The Osprey at 2nd Marine Air Wing: An Update from Colonel Boniface

02/14/2019

By Robbin Laird

During my visit to 2ndMAW in January 2019, I had a chance to talk with the Commanding Officer of MAG-26, Colonel Boniface.

I have had the opportunity to talk with Chris Boniface several times since we first met at the Bold Alligator exercises almost a decade ago.

We have published several interviews with him, and we recently posted an article providing a compilation of his comments over the years as well on defense.info.

https://defense.info/interview-of-the-week/colonel-boniface-on-osprey-enabled-usmc-ops/

It has been a couple of years since I last visited with the Osprey community at New River, and the discussion with Colonel Boniface provided some significant updates on their activities.

We discussed a number of key developments.

First, the Marines like the other services have been hit with significant readiness challenges rooted in the sequestration period.

High tempo ops continued while support dollars were significantly reduced.  This is hardly a recipe for success.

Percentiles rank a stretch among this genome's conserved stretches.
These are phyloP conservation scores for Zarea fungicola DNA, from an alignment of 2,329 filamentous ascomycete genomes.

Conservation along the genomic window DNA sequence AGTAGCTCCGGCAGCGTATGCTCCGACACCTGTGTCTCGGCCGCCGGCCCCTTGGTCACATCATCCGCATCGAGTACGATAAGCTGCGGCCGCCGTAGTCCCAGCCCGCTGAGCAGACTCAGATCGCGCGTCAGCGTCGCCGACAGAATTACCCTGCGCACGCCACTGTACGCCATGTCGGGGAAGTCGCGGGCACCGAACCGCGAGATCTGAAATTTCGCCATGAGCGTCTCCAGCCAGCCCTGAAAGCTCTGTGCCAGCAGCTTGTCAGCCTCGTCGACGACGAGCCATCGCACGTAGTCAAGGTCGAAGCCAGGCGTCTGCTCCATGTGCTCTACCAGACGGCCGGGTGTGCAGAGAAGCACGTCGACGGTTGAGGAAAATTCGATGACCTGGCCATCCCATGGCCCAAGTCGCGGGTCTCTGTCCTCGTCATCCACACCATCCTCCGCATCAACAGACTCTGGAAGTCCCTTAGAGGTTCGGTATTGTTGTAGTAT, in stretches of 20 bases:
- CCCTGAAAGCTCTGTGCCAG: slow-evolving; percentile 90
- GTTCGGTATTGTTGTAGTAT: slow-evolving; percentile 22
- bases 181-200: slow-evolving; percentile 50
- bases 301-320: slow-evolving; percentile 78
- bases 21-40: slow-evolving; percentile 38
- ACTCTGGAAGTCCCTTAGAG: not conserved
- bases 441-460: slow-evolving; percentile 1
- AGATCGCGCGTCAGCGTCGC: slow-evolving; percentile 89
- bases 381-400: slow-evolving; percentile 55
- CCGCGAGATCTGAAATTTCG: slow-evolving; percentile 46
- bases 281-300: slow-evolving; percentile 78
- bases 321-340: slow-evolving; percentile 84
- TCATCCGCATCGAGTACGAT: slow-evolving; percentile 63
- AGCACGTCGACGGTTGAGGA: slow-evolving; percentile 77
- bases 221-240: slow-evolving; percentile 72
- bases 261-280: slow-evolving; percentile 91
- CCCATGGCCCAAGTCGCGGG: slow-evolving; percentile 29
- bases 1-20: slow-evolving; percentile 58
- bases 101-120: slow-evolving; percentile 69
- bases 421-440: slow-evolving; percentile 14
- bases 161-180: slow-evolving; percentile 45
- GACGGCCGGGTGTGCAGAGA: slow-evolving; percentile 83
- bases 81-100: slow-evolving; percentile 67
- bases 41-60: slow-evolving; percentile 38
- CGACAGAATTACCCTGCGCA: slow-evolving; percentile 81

Col. Boniface: “When I got here about a year and a half ago, the goal was to basically recover readiness. We’ve had every squadron has either deployed, deploying, or come home.

“And, with that being said, we also saw a significant dip in readiness. We’ve seen about an 85 percent increase in availability of aircraft over the last year and a half.”

Second, while the restoration of support dollars is clearly underway, the challenge is to put in place a more effective support approach to the Osprey fleet which is seeing new users put in place as well as the opportunity to put more effective global support in place as well.  In other words, enhanced financial support clearly is a necessary but not sufficient condition to get the support enterprise right.